edit on 9-4-2018 by Krazysh0t because: (no reason given)



posted on Apr, 9 2018 @ 02:02 PM
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originally posted by: Krazysh0t

originally posted by: InTheLight

originally posted by: Krazysh0t

originally posted by: InTheLight

originally posted by: Krazysh0t
a reply to: InTheLight

No. Those are flaws. Broken implies that there is no way to get the correct answer using that methodology, but if the scientific method is applied correctly then you should have the correct answer. Even Statistics is a science and is accurate if done correctly.


When the same commonly-taught methodology is used to reproduce the same results and it fails, then the methodology is flawed. By not using all science (multi-disciplinary), again, another flaw. So how do we get the right answer if scientists will not step out of the other guy's methodology or the peer-reviewed accepted methodology due to politics or their reputation. It feels like a broken record to me.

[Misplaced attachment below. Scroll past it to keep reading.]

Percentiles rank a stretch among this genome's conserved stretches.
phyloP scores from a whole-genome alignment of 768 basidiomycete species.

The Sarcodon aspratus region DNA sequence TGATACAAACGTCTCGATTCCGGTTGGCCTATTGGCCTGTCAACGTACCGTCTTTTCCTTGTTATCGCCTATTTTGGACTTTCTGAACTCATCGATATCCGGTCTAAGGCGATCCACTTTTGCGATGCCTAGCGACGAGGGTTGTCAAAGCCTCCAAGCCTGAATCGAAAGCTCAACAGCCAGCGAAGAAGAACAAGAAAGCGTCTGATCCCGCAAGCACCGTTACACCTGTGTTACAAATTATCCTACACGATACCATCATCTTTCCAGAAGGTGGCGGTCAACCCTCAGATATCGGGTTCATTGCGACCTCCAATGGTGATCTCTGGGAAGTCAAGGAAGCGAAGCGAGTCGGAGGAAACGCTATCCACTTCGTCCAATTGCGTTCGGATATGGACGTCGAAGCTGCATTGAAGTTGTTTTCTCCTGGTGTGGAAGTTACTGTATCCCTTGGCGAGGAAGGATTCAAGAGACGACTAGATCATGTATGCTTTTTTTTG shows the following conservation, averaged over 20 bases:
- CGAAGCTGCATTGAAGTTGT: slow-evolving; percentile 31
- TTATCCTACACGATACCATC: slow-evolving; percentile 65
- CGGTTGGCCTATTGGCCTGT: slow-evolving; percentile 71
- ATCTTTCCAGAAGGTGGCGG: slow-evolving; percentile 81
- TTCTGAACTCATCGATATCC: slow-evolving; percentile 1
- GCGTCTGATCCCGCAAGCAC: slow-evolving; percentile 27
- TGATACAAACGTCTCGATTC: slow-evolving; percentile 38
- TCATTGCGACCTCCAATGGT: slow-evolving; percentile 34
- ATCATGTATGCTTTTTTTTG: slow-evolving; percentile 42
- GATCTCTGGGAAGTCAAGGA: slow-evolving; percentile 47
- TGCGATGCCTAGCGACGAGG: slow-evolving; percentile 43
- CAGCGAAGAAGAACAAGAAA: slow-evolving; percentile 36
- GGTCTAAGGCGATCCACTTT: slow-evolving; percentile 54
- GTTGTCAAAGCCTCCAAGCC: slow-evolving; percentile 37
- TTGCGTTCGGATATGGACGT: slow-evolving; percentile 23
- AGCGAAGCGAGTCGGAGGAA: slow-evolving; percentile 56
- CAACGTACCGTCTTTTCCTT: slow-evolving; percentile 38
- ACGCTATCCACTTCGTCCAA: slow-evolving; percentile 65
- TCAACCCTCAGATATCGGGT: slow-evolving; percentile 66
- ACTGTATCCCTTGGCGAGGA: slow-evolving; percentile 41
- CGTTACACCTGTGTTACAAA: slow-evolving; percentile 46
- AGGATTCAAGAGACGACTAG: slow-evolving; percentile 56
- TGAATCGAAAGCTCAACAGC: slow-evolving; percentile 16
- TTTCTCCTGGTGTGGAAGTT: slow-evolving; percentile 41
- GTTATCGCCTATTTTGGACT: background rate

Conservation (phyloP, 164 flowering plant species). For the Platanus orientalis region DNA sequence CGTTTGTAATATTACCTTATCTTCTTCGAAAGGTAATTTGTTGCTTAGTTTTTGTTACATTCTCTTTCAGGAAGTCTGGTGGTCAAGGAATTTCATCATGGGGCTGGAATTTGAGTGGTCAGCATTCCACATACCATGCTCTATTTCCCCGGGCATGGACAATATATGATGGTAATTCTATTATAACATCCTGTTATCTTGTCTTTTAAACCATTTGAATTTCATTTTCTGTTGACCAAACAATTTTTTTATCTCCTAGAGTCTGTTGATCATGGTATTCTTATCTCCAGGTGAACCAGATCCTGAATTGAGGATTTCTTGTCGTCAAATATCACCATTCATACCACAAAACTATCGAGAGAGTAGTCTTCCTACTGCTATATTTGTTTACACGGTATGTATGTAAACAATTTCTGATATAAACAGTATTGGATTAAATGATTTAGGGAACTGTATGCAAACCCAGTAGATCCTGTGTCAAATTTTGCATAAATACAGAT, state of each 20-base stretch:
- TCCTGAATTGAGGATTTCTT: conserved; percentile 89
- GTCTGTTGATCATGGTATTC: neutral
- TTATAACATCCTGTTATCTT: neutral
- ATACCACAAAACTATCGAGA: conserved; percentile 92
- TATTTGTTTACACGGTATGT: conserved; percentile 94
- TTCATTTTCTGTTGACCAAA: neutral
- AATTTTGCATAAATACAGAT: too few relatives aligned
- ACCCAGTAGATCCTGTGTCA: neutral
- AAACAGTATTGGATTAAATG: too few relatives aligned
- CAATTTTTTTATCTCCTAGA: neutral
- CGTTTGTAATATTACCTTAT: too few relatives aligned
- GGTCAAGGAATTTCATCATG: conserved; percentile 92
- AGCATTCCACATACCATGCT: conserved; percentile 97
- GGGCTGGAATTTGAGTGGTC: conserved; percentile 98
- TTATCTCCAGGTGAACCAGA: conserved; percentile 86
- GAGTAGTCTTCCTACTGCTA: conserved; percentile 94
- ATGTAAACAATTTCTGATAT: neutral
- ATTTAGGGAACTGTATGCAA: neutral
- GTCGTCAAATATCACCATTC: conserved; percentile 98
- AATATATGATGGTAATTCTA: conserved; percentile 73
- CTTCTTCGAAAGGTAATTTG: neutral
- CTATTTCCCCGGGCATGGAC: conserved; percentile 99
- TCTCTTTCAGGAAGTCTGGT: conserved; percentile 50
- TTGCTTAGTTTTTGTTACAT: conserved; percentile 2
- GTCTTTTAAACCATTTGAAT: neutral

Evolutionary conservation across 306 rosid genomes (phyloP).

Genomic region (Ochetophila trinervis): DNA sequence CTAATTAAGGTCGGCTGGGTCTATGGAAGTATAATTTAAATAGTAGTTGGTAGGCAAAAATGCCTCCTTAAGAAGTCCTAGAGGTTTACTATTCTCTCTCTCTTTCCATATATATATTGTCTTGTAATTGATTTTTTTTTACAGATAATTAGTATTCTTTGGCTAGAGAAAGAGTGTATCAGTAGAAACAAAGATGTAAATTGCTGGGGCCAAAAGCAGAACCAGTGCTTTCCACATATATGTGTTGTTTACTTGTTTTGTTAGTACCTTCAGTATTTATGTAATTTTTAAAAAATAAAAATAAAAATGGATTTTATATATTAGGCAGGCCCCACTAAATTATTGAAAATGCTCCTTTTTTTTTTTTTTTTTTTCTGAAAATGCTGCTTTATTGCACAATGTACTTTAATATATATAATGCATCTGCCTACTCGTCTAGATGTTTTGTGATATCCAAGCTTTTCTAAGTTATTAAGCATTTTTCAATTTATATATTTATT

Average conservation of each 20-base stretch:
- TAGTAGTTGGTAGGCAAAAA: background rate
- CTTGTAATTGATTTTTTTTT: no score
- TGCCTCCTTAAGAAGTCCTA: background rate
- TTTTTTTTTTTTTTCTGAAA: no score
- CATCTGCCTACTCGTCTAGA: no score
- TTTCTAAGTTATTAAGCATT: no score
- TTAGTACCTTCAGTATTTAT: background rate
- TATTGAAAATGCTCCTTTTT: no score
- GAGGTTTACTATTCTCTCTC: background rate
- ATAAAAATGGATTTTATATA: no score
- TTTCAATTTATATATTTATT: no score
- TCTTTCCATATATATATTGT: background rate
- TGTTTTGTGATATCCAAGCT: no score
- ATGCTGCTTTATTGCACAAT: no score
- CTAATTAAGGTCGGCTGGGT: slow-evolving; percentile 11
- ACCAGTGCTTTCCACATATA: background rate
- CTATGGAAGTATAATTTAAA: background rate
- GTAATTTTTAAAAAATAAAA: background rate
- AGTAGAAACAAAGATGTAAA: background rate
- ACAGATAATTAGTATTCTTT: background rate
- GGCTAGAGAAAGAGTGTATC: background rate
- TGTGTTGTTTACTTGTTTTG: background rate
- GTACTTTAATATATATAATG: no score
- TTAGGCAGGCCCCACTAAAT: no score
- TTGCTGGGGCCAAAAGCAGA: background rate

Well what would you propose we do? Do you have a better methodology?


Just that we should keep pointing out the flaws and hope scientists do the same.

Well that's called Peer Review.

Keep in mind that just because a flawed idea may not be challenged in our day and age doesn't mean it won't be challenged by a later generation. The good thing about scientific ideas is they outlast the people who created them and therefore their egos preventing people from challenging them.


It's not just their egos, keeping their research grant/job, and perhaps even truly believing their theory so much that they can manipulate the peer-reviewed/accepted methodology via personal bias; a don't rock the boat mentality, perhaps?



posted on Apr, 9 2018 @ 02:07 PM
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a reply to: Astrocyte

Quote by Astrocyte: